Russian President Vladimir Putin appeared to rebuff the United States when he said NSA leaker Edward Snowden was in Moscow but is a "free person" who is "entitled to buy a ticket and fly to wherever he wants."

Snowden, Putin said, is in the transit zone of Moscow's Sheremetyevo Airport and has neither crossed the Russian border nor "committed any crime" on Russian soil.

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Shots - Health News
1:20 pm
Tue June 25, 2013

Big Weight Loss For Diabetics, But No Drop In Heart Risk

Weight loss has been a key component of diabetes treatment for centuries.
iStockphoto.com

Originally published on Tue June 25, 2013 4:23 pm

Hundreds of overweight or obese people with diabetes have been able to do something very few Americans have done: lose a big chunk of weight and keep it off for 10 years.

So should it matter if that epic weight loss didn't reduce the risk of heart disease? Maybe not.

That's one response to the results of the Look AHEAD clinical trial, which checked to see if losing weight reduced heart disease risk in people with Type 2 diabetes.

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The Two-Way
1:04 pm
Tue June 25, 2013

Germany Says It's Uncovered Terrorist Plot Using Model Planes

German officials say they've uncovered a radical Islamist plot to use remote-controlled model airplanes packed with explosives to carry out terrorist attacks in Germany.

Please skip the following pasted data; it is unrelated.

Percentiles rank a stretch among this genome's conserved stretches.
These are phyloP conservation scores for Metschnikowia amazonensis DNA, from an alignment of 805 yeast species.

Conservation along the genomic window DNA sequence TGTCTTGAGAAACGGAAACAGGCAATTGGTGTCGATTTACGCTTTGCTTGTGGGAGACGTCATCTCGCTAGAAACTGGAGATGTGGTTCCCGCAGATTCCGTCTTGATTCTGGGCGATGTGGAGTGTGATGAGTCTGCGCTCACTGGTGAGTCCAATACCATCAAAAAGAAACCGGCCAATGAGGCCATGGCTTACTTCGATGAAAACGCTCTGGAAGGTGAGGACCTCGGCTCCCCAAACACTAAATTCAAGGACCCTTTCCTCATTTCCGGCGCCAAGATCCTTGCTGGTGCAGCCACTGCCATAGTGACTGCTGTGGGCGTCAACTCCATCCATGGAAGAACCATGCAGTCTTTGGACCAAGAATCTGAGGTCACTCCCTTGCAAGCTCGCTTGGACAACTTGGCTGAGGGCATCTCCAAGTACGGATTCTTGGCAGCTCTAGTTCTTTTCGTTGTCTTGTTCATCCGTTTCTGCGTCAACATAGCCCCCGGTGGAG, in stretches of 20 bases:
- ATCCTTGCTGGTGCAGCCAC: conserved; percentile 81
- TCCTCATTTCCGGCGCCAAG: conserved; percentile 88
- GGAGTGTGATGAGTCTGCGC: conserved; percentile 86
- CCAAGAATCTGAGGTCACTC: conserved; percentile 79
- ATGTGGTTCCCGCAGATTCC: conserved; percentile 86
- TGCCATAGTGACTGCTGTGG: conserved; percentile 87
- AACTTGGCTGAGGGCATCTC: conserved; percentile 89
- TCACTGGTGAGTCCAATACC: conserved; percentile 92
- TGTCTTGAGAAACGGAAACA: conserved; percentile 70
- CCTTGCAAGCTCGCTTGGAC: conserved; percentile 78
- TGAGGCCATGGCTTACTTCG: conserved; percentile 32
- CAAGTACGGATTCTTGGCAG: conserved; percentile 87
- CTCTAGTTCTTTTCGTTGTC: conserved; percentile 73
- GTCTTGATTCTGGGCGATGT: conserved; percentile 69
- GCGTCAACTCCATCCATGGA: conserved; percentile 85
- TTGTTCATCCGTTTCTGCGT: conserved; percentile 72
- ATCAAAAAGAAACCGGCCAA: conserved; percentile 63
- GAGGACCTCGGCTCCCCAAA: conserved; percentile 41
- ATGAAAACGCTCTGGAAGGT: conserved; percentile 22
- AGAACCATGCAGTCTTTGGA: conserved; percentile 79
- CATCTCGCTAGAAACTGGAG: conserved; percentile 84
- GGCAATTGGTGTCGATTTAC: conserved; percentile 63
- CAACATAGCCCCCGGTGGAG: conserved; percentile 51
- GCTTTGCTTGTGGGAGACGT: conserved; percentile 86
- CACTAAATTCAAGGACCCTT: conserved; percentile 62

Police carried out nine predawn raids in southern and eastern Germany as well as Belgium in search of evidence of what prosecutors allege was a plan for a "serious, state-threatening act of violence." There were no arrests.

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Parallels
11:59 am
Tue June 25, 2013

In Qatar, A (Rare) Royal Abdication

The emir of Qatar, Sheik Hamad bin Khalifa al-Thani, 61, abdicated on Tuesday in favor of his 33-year-old son. Sheik Hamad is shown here during an Oval Office meeting with President Obama in April.
Jewel Samad AFP/Getty Images

Originally published on Tue June 25, 2013 4:02 pm

Qatar's emir, Sheik Hamad bin Khalifa al-Thani, handed over power to his 33-year-old son on Tuesday, and we found this rather remarkable on several counts.

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Law
11:57 am
Tue June 25, 2013

Voting Rights Act: Supreme Court Says Times Have Changed

Transcript

MICHEL MARTIN, HOST:

This is TELL ME MORE from NPR News. I'm Michel Martin. Later in the program, we will hear a perspective on the immigration bill, which is being debated in the Senate right now. You might not have heard this point of view. We'll hear from Senator Mazie Hirono from Hawaii. She tells us why she thinks the bill in its current form disadvantages women. And she'll tell us what she proposes to do about that. That's coming up later in the program.

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The Two-Way
11:51 am
Tue June 25, 2013

Supreme Court Strikes Down Key Provision Of Voting Rights Law